A kamado’s shape creates plenty of space above and below the grates for optimal airflow. Stellar insulation, carefully calibrated efficiency, and the ability to hold very high and very low temperatures means they are the rare tool ideal for both grilling and smoking.
Raichlen says kamados have “two supreme virtues: substance and versatility. Substance, because most kamado grills weigh a ton, which makes them impervious to bad weather. They have thick walls to hold in the heat. The versatility part comes from the venting, both at the top and bottom, which allows you to smoke low and slow (at 225 degrees), hot and fast (at 700 degrees), and everywhere in between.” This enables them to do all sorts of live fire cooking: smoking, direct grilling, indirect grilling, and even “caveman” grilling (cooking directly in the embers). “Many models, like the Primo, come with a rotisserie attachment for spit-roasting,” Raichlen adds.
Mylan knows that he can always trust his Big Green Egg to deliver top-notch meat: “Whether it is just a get together where we would bring freshly stuffed sausages from the shop and a car service load of Martins Rolls, or a special occasion where I might grill a dry aged, 4 -inch thick, 11-pound pin-bone sirloin steak from my favorite grass-fed cattle farmer, I knew they will turn out perfect.”
“Read the instruction manual,” Raichlen advises, as operation varies from model to model. He also suggests reading books like Project Fire and Project Smoke, which he penned himself. Another pro tip from Raichlen: when using a Big Green Egg, “remember to ‘burp’ it, that is open the lid just a crack a few times to release the superheated air before opening it all the way.” This will prevent an uncomfortable rush of heat. There is a learning curve to master smoking meat and learning to control temperature through vents and gauges, but a little bit of time and effort will be rewarded with highly delicious food.
A kamado grill will last almost forever. “My Big Green Egg is 20 years old and still cooks like the day I bought it,” Raichlen says. “But do keep it covered when you’re not using it—especially in regions where water freezes in the winter.”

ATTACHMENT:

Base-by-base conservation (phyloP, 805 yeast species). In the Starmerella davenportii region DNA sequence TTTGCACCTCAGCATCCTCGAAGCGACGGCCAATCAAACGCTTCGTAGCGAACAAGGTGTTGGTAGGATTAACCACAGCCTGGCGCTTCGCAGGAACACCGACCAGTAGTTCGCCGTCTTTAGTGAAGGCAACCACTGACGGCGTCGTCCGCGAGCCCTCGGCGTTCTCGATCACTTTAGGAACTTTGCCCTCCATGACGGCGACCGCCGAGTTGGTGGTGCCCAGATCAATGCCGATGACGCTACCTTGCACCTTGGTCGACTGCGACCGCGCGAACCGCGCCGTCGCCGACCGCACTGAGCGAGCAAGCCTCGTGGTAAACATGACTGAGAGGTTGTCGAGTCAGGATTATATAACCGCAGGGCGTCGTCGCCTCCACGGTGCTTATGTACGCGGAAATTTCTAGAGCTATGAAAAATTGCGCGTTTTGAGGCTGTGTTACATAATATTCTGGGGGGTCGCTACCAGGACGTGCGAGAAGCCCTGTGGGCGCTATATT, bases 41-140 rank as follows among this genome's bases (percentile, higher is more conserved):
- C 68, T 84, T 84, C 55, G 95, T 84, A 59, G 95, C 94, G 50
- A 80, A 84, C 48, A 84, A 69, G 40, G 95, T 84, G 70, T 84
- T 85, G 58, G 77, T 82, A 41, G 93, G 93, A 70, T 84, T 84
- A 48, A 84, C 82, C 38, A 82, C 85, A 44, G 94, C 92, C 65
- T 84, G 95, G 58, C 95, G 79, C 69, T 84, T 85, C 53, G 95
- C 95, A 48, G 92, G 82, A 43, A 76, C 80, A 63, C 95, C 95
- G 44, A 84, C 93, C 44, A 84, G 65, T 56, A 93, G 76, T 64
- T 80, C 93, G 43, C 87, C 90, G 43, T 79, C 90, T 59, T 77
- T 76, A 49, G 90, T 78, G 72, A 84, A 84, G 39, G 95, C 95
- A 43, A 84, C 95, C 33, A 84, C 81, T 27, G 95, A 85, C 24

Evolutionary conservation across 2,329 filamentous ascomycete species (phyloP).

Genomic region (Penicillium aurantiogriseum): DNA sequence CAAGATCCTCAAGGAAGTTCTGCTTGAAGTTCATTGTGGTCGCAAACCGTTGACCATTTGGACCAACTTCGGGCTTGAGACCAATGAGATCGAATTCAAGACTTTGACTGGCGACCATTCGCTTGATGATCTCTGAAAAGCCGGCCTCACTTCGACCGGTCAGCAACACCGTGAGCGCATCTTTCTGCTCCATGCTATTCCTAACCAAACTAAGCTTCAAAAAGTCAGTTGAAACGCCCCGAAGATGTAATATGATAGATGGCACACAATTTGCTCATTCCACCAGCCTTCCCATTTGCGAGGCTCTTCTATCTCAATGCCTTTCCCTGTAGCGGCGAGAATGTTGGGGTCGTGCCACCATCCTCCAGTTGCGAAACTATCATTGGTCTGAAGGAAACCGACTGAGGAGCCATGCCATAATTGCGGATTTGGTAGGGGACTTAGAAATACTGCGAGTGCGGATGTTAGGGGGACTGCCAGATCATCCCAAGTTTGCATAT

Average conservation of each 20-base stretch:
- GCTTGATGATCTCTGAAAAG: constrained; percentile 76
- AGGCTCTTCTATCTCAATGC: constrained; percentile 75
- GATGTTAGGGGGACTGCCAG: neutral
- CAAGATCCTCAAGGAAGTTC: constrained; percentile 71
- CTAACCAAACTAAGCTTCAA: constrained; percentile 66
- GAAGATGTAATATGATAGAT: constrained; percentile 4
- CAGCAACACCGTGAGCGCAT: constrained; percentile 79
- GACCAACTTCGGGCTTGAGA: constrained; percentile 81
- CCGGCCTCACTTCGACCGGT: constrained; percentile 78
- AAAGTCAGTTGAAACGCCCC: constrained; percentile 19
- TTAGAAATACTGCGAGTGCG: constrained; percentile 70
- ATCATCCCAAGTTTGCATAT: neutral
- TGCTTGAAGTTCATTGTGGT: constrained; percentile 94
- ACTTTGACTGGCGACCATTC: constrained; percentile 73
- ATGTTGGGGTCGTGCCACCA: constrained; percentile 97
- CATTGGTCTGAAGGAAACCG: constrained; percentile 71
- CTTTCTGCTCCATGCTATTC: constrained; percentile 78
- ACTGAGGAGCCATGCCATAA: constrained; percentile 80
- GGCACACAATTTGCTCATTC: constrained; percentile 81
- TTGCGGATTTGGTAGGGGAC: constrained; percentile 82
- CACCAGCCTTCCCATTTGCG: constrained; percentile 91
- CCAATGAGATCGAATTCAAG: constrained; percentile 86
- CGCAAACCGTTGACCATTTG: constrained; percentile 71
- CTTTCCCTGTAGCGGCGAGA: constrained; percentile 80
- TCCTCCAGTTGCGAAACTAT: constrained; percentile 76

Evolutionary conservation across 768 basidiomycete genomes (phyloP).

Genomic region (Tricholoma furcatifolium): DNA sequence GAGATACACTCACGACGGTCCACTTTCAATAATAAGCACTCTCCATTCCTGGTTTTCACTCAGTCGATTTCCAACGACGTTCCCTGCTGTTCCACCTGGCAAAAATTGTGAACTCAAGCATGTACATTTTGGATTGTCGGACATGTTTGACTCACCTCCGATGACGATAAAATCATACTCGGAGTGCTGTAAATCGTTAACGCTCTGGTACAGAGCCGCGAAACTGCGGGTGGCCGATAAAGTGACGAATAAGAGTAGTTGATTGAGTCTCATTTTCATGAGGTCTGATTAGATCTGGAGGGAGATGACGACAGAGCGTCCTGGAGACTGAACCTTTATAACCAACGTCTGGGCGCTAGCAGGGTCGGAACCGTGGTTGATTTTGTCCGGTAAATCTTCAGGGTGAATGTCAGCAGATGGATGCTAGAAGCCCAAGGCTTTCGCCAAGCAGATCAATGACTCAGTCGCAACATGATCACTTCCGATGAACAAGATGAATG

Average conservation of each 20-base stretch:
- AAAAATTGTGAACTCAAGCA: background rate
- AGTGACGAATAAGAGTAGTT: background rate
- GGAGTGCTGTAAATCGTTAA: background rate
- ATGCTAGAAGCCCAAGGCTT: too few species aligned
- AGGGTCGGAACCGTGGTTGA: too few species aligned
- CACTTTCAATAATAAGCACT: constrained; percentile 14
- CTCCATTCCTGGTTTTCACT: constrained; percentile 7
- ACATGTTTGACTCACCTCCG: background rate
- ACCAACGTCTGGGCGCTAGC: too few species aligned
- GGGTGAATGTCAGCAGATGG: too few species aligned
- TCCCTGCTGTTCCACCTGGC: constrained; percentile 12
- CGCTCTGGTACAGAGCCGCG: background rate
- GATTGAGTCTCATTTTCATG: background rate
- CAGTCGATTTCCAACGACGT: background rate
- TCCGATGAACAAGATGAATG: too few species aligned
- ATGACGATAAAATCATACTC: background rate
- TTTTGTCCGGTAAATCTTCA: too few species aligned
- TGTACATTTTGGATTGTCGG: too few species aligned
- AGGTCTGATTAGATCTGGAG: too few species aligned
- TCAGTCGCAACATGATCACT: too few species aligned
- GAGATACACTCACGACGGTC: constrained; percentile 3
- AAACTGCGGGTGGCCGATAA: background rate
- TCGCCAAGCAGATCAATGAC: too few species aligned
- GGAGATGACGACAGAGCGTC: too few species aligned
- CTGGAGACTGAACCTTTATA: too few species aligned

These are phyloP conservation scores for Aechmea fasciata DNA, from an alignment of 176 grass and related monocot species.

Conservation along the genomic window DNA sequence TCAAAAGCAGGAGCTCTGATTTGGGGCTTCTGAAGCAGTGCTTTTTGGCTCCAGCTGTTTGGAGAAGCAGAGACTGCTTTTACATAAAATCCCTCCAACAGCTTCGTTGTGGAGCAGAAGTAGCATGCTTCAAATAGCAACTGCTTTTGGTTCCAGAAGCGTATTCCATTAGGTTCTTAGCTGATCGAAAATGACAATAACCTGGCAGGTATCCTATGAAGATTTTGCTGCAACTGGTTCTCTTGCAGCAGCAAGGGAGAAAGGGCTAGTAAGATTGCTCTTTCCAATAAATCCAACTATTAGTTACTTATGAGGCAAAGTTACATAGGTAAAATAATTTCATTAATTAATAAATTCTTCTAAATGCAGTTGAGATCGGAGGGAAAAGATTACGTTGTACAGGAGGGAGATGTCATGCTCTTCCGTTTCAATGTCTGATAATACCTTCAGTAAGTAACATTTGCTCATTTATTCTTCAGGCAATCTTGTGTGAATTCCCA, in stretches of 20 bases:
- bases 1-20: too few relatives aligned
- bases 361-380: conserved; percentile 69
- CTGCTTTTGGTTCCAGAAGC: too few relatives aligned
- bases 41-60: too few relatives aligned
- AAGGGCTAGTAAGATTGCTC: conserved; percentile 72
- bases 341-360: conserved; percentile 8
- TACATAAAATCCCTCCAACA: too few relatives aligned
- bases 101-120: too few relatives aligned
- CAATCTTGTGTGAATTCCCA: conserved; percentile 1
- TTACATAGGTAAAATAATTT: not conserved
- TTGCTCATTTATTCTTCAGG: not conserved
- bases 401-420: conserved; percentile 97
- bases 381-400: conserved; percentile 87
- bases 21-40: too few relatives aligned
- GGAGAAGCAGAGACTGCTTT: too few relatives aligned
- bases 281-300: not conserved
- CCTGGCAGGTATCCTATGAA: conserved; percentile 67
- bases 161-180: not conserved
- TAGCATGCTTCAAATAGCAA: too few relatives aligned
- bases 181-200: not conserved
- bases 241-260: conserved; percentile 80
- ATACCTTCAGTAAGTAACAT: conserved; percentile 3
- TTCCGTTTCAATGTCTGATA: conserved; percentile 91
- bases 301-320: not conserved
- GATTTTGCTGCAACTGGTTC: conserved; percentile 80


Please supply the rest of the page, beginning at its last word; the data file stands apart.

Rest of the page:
Absolutely, and you can do so using two very different methods, each with equally delectable results. “For the first, heat a pizza stone in the kamado. Slide the pizza on it and cook as you would in the oven,” explains Raichlen. “More interesting to my thinking is to drape the pizza dough (rolled or stretched into a circle) right on the grill grate and direct grill it over a medium-high fire. This gives you a softly crisp dough with delectable smoky blisters.” Add the toppings after inverting the crust once it’s browned on the bottom. It’s crispier than a conventional pizza, and highly delicious.
Don’t let rain stop your cooking plans. “Just hold a large umbrella,” Raichlen says.
Mylan believes that kamado grills are not for newbie grillers. “If you have no idea how to cook on a charcoal or gas grill, you will hurt yourself, burn the hair off your arms and completely destroy a lot of meat until you learn to tame this cooking device,” he warns. “It does not suffer fools.” But once you learn your way around a kamado, your chances of ending up with stellar food are quite high. “Once you learn how to use it, it’s easy and virtually foolproof,” Raichlen believes.
A kamado grill is a brilliant cooking invention. There’s really nothing else that performs as a top-notch smoker and roaster, an awesome backyard pizza and bread oven, and an ideal cooker for paellas and tandoori dishes. Our best overall pick, the Kamado Jo Classic Jo III, does just that, plus packs in extras like technology designed to distribute smoke and heat evenly. It’s no wonder the kamado category is growing in popularity. These grills can be significant investments, but those who want to cook outdoors won’t regret it.
I’m a veteran food writer and author, but my husband was even more excited about our kamado grill adventures—he’s a Kansas City Barbecue Society certified barbecue judge who is never happier than hanging out with a smoker, coaxing meat to tender, flavorful perfection. We cooked on as many kamados as we could get our hands on, trying them out at both high heat for tandoori chicken and smashburgers and as smokers for lamb shoulders and racks of ribs. We’ll pretty much cook anything outside, from pizzas to brisket to turkeys for a Thanksgiving feast. I also read everything I could get my hands on about the nuances that set different kamados apart and consulted more Amazon reviews than I care to admit to see what qualities can make or break the grilling experiences for others.
Choosing the perfect kamado grill for you ultimately comes down to personal preference. What features do you love, and how do you want it to look? Do you want a kamado with split racks and an oval shape for easier zone cooking? Will you be moving your kamado around frequently? Do you want to dip your toe in or splurge for a grill that you can pass down to your kids? Whatever you decide, happy grilling, smoking, and feasting!